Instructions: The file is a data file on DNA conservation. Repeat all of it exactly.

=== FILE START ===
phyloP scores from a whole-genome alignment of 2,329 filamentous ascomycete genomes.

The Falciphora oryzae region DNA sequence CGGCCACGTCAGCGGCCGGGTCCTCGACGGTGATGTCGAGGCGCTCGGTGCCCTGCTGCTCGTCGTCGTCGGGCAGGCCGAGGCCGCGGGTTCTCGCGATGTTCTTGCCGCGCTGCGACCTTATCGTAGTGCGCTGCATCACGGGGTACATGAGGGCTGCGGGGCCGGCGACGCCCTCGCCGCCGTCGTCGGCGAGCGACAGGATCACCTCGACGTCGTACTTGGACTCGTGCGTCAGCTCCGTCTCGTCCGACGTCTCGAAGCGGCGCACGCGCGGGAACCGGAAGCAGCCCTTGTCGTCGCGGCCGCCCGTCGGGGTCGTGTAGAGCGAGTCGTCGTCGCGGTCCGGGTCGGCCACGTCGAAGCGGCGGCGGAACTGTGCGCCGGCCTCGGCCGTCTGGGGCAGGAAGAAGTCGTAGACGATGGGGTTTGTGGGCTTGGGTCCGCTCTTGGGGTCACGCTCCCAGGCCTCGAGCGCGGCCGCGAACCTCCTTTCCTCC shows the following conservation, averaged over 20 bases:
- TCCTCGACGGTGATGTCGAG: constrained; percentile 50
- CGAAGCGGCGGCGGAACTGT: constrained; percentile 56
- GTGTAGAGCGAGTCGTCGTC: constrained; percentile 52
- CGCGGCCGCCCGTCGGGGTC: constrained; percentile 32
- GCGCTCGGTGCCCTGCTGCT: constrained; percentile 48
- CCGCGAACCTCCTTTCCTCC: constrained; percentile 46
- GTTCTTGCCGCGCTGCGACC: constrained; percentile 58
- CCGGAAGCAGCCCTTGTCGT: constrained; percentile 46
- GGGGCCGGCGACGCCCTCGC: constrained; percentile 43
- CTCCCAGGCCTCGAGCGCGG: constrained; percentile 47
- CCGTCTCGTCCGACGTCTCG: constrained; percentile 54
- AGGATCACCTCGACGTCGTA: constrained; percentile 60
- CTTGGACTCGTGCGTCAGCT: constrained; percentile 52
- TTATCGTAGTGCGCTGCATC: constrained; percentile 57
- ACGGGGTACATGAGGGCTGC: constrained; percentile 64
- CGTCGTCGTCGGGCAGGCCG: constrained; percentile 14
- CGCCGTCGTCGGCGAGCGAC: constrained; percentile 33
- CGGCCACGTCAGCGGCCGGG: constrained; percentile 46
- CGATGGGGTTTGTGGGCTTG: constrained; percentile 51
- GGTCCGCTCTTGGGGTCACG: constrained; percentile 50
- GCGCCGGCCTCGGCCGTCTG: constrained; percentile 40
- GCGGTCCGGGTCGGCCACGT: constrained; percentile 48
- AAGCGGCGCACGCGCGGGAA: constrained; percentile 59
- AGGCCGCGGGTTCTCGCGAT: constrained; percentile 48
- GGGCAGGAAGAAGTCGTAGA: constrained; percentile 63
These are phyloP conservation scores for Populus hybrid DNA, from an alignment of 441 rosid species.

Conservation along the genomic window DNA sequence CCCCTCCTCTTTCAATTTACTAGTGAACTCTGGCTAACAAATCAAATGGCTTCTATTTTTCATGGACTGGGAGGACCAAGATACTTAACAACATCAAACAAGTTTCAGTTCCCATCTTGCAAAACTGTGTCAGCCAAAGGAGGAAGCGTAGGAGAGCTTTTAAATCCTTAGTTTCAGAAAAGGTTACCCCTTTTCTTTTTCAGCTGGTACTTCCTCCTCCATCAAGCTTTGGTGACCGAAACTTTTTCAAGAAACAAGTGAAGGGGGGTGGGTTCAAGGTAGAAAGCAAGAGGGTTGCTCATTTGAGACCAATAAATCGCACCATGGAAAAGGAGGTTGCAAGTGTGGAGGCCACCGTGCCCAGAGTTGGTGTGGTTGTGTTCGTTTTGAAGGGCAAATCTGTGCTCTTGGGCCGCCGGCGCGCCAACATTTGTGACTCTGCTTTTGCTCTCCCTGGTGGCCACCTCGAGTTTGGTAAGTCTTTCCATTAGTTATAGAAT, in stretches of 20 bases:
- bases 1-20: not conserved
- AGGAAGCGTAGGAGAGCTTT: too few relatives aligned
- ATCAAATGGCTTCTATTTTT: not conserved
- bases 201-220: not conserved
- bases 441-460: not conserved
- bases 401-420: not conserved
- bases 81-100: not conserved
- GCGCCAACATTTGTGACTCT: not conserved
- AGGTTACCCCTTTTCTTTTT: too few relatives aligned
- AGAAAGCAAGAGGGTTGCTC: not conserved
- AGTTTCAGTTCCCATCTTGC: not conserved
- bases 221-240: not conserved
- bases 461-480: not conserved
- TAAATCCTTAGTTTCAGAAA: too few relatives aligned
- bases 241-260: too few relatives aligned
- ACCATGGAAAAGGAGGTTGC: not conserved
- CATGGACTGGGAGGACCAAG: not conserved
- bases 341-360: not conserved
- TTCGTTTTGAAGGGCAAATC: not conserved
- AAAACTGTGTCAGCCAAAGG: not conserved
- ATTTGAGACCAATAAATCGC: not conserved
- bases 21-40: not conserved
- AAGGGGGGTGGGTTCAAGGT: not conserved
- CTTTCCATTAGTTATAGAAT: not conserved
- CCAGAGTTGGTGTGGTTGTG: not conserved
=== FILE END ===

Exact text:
phyloP scores from a whole-genome alignment of 2,329 filamentous ascomycete genomes.

The Falciphora oryzae region DNA sequence CGGCCACGTCAGCGGCCGGGTCCTCGACGGTGATGTCGAGGCGCTCGGTGCCCTGCTGCTCGTCGTCGTCGGGCAGGCCGAGGCCGCGGGTTCTCGCGATGTTCTTGCCGCGCTGCGACCTTATCGTAGTGCGCTGCATCACGGGGTACATGAGGGCTGCGGGGCCGGCGACGCCCTCGCCGCCGTCGTCGGCGAGCGACAGGATCACCTCGACGTCGTACTTGGACTCGTGCGTCAGCTCCGTCTCGTCCGACGTCTCGAAGCGGCGCACGCGCGGGAACCGGAAGCAGCCCTTGTCGTCGCGGCCGCCCGTCGGGGTCGTGTAGAGCGAGTCGTCGTCGCGGTCCGGGTCGGCCACGTCGAAGCGGCGGCGGAACTGTGCGCCGGCCTCGGCCGTCTGGGGCAGGAAGAAGTCGTAGACGATGGGGTTTGTGGGCTTGGGTCCGCTCTTGGGGTCACGCTCCCAGGCCTCGAGCGCGGCCGCGAACCTCCTTTCCTCC shows the following conservation, averaged over 20 bases:
- TCCTCGACGGTGATGTCGAG: constrained; percentile 50
- CGAAGCGGCGGCGGAACTGT: constrained; percentile 56
- GTGTAGAGCGAGTCGTCGTC: constrained; percentile 52
- CGCGGCCGCCCGTCGGGGTC: constrained; percentile 32
- GCGCTCGGTGCCCTGCTGCT: constrained; percentile 48
- CCGCGAACCTCCTTTCCTCC: constrained; percentile 46
- GTTCTTGCCGCGCTGCGACC: constrained; percentile 58
- CCGGAAGCAGCCCTTGTCGT: constrained; percentile 46
- GGGGCCGGCGACGCCCTCGC: constrained; percentile 43
- CTCCCAGGCCTCGAGCGCGG: constrained; percentile 47
- CCGTCTCGTCCGACGTCTCG: constrained; percentile 54
- AGGATCACCTCGACGTCGTA: constrained; percentile 60
- CTTGGACTCGTGCGTCAGCT: constrained; percentile 52
- TTATCGTAGTGCGCTGCATC: constrained; percentile 57
- ACGGGGTACATGAGGGCTGC: constrained; percentile 64
- CGTCGTCGTCGGGCAGGCCG: constrained; percentile 14
- CGCCGTCGTCGGCGAGCGAC: constrained; percentile 33
- CGGCCACGTCAGCGGCCGGG: constrained; percentile 46
- CGATGGGGTTTGTGGGCTTG: constrained; percentile 51
- GGTCCGCTCTTGGGGTCACG: constrained; percentile 50
- GCGCCGGCCTCGGCCGTCTG: constrained; percentile 40
- GCGGTCCGGGTCGGCCACGT: constrained; percentile 48
- AAGCGGCGCACGCGCGGGAA: constrained; percentile 59
- AGGCCGCGGGTTCTCGCGAT: constrained; percentile 48
- GGGCAGGAAGAAGTCGTAGA: constrained; percentile 63
These are phyloP conservation scores for Populus hybrid DNA, from an alignment of 441 rosid species.

Conservation along the genomic window DNA sequence CCCCTCCTCTTTCAATTTACTAGTGAACTCTGGCTAACAAATCAAATGGCTTCTATTTTTCATGGACTGGGAGGACCAAGATACTTAACAACATCAAACAAGTTTCAGTTCCCATCTTGCAAAACTGTGTCAGCCAAAGGAGGAAGCGTAGGAGAGCTTTTAAATCCTTAGTTTCAGAAAAGGTTACCCCTTTTCTTTTTCAGCTGGTACTTCCTCCTCCATCAAGCTTTGGTGACCGAAACTTTTTCAAGAAACAAGTGAAGGGGGGTGGGTTCAAGGTAGAAAGCAAGAGGGTTGCTCATTTGAGACCAATAAATCGCACCATGGAAAAGGAGGTTGCAAGTGTGGAGGCCACCGTGCCCAGAGTTGGTGTGGTTGTGTTCGTTTTGAAGGGCAAATCTGTGCTCTTGGGCCGCCGGCGCGCCAACATTTGTGACTCTGCTTTTGCTCTCCCTGGTGGCCACCTCGAGTTTGGTAAGTCTTTCCATTAGTTATAGAAT, in stretches of 20 bases:
- bases 1-20: not conserved
- AGGAAGCGTAGGAGAGCTTT: too few relatives aligned
- ATCAAATGGCTTCTATTTTT: not conserved
- bases 201-220: not conserved
- bases 441-460: not conserved
- bases 401-420: not conserved
- bases 81-100: not conserved
- GCGCCAACATTTGTGACTCT: not conserved
- AGGTTACCCCTTTTCTTTTT: too few relatives aligned
- AGAAAGCAAGAGGGTTGCTC: not conserved
- AGTTTCAGTTCCCATCTTGC: not conserved
- bases 221-240: not conserved
- bases 461-480: not conserved
- TAAATCCTTAGTTTCAGAAA: too few relatives aligned
- bases 241-260: too few relatives aligned
- ACCATGGAAAAGGAGGTTGC: not conserved
- CATGGACTGGGAGGACCAAG: not conserved
- bases 341-360: not conserved
- TTCGTTTTGAAGGGCAAATC: not conserved
- AAAACTGTGTCAGCCAAAGG: not conserved
- ATTTGAGACCAATAAATCGC: not conserved
- bases 21-40: not conserved
- AAGGGGGGTGGGTTCAAGGT: not conserved
- CTTTCCATTAGTTATAGAAT: not conserved
- CCAGAGTTGGTGTGGTTGTG: not conserved